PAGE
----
ps I am always impressed by the way our elders always consent to help out when called upon at the last minute - even when it's hard! I was reminded of that as Elder Alexander, newly transferred to Pinetown, introduced himself in sacrament meeting, led the music, and gave the closing prayer. And speaking of leading music, he looked good! Nice style... At transfer meeting Elder Nare, our opera singer, led the hymns, without accompaniment, but you don't need a piano when you're singing along with him. And I'll never forget how well Elder Crowther did on one occasion: the song was in 6/8 time, as almost always happens to these poor elders. He didn't start out too strongly, but by the last verse he was most excellent. Practice makes perfect!
Sunday, April 19, 2009
Saturday, April 18, 2009
I don't know when you're spring break was, but isn't it wonderful to have it over? Only 2 boys slept over at the mission home last night!
I have been so upset over losing 2 couples in 1 week that I prevailed upon "President Mann" to write his annual "State of the Mission" report for the blogspot. Missionary work is, after all, why we're here! It can't begin to reflect the hard work and wonderful contributions the couples and elders are providing the people here, but at least you'll be able to see some of the progress that is being made - especially our former and much-missed missionaries. You and the missionaries before you laid the foundation for what's going on.
So, brothers and sisters, the President of the South Africa Durban Mission:
"In so many ways the mission just now brings comparisons to the early days of the Church with a consecrated people experiencing almost daily miracles. As I have traveled the mission this cycle I have tried to share some of these miracles with the members and missionaries. Here are just a few.
Swaziland was created as a district just 15 months ago and miracles have been happening ever since.
- The Mbabane branch has doubled in sacrament meeting attendance. When I asked President Ntshalintshali about his sacrament meeting attendance he grinned and said, "213 last Sunday, President Mann, but I am trying not to be proud."
- The Manzini branch currently has 14 baptismal dates
- The Nhlangano branch has gone from 18 attending sacrament meeting to 55, and now has two full-time missionaries.
- There are now monthly leadership training meetings and new district high councilmen and district auxiliary leaders are being called.
- Temple attendance has increased dramatically.
- The district finally got computers, and Elder Piers spent several weeks entering ordination records - the stats have sky-rocketed!
- There is also a massive reordination project going on for those whose ordination records can't be found.
The Richard's Bay district was also created just 15 months ago, with 5 tiny little branches, often with just 12 to 18 attending.
- Port Durnford now runs around 50 to 55 at sacrament meeting.
- Ngwelezane and Nseleni have around 50 attending.
- Esikhawini now often fills the building with 80 plus at sacrament meeting.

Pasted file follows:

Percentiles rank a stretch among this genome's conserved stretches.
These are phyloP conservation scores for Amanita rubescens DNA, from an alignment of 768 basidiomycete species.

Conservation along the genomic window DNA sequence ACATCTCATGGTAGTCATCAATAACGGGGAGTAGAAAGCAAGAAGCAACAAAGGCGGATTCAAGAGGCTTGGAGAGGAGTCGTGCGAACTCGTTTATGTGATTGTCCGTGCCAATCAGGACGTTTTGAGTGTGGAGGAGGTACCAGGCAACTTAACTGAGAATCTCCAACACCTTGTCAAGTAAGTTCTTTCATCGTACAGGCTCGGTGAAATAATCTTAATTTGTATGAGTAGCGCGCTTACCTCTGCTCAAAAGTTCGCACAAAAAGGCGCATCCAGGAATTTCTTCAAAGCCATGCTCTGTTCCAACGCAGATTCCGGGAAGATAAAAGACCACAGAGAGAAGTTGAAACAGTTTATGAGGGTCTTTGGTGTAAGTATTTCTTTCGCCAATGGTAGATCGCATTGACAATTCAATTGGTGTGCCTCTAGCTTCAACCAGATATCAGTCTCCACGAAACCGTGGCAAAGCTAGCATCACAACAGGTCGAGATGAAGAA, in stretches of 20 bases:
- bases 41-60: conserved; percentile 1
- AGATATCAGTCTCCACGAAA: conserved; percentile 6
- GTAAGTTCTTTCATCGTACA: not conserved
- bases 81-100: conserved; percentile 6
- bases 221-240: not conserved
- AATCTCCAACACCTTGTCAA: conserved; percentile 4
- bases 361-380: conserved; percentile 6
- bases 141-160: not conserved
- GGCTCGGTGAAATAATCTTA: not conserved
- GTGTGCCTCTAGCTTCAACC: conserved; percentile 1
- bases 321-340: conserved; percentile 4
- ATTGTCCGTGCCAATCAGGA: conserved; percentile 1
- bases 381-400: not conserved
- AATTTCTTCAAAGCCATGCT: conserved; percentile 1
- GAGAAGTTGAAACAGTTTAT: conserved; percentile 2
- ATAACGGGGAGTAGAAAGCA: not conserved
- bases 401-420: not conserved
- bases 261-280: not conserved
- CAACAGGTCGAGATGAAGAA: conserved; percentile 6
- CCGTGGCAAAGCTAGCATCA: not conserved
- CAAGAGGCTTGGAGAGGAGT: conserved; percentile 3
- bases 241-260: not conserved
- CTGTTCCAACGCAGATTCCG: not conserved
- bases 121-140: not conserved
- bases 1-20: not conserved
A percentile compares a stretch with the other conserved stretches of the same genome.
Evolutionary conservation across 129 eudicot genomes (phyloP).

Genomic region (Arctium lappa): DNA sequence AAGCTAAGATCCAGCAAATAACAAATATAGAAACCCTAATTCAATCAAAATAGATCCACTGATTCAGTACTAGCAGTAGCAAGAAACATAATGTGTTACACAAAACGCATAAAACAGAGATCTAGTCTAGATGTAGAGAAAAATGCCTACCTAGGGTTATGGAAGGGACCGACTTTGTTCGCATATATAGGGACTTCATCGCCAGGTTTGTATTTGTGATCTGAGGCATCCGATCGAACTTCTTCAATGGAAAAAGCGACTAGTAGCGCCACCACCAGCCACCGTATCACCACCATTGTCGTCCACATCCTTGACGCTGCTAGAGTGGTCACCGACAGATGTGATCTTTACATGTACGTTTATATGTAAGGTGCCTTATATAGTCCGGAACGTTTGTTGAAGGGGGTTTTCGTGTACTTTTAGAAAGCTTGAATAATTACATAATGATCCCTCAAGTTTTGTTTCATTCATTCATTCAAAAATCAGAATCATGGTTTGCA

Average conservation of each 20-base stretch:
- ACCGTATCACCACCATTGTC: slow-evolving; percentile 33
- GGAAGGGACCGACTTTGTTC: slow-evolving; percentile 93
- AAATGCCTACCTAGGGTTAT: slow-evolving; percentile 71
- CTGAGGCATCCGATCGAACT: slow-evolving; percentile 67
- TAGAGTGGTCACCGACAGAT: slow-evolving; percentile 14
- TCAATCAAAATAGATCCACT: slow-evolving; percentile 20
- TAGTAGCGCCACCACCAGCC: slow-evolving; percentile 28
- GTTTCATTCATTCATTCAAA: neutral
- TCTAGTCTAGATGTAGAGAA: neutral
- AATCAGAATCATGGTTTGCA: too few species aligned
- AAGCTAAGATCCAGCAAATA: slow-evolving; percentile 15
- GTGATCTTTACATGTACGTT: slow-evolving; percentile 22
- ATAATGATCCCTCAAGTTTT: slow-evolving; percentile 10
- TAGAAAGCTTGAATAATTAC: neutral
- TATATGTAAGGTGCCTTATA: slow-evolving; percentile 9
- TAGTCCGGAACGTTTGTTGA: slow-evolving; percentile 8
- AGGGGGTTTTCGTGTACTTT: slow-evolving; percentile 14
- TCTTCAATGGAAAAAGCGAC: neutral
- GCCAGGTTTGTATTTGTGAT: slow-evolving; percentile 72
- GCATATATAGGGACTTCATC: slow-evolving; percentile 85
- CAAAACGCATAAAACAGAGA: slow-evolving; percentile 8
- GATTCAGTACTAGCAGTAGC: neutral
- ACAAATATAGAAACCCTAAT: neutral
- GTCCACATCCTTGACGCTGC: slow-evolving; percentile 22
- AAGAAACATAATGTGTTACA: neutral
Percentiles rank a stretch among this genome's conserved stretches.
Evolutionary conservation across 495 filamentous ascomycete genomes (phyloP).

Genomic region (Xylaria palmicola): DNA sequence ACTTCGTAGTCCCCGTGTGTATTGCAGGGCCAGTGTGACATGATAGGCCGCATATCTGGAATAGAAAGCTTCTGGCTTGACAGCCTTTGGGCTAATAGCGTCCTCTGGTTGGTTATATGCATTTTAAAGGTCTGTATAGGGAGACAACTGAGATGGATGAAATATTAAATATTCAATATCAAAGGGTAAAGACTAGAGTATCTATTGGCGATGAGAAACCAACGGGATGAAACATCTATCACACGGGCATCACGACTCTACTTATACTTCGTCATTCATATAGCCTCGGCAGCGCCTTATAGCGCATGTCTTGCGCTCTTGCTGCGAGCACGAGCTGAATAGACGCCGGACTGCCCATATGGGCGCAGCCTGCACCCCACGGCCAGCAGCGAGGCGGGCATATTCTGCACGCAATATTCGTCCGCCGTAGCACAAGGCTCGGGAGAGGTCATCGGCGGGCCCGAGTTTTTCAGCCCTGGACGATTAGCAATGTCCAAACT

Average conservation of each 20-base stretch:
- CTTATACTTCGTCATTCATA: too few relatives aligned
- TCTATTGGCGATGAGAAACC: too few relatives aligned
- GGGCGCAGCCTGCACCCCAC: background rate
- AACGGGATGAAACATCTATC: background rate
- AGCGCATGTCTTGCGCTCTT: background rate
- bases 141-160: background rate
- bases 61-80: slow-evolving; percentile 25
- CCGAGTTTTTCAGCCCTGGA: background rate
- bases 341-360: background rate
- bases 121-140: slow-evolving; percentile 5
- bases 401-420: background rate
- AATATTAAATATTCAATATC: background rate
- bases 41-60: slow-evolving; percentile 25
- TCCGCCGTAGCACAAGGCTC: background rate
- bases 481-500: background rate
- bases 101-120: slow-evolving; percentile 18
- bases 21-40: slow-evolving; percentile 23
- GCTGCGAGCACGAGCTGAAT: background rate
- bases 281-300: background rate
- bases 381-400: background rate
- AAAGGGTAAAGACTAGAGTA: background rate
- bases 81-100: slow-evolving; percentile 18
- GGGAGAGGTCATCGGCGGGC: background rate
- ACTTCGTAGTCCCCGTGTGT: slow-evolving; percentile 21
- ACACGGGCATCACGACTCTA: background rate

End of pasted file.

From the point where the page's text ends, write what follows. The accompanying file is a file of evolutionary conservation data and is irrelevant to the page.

- Nseleni has 7 scheduled for baptism, today, with 10 more in the rest of the zone.
- For a year, Elder and Sister Hafen have been teaching and helping a couple who have had difficulty with their identity cards. The difficulties have been resolved, and they can now get married and be baptized.
- More and more youth activities are being held - EFY, YSA conventions, and roadshows are in the works.
- Two weeks ago the Bartholomews and Hafens accompanied 60 youth to the Johannesburg temple (the largest group the temple has ever had).
Newcastle is the third district that was created about 15 months ago, and there, too, amazing things are happening. This includes the willing transitions as couples have cheerfully moved from branch to branch: the Dibbs, Uffens, Klinglers, and ladysmithWilsons have trained leaders, served as branch officers, taught seminary, helped couples to the temple, taken elders to the doctor and dentist...and saved the day in a whole host of varied, vital, and often wholly unexpected ways!
- In Madadeni 1 and 2 sacrament meeting attendance has nearly doubled, and we are getting ready to open a new branch in neighboring Osizweni (there are about 35 people attending cottage meetings, and the branch will probably open with 5 active Melchizedek priesthood holders (won't sound like much on the Wasatch Front, but here in South Africa it's huge).
- At general conference the Madadeni chapel was so full they had to open the windows so people could stand outside and listen.
- Newcastle branch, which for years had missionaries serving in the branch presidency, and was declining in numbers, now has 80 to 90 attending sacrament meeting with a large number of worthy priesthood.
- District councilmen are being called, youth and YSA activities are being planned and run by the youth themselves.
- Ladysmith/Ezakheni elders had 24 investigators at Church last week.
OTHER DISTRICT MIRACLES
- Where there were only 2 full-time missionaries sent out from Durban Mission branches 15 months ago, there are now 15.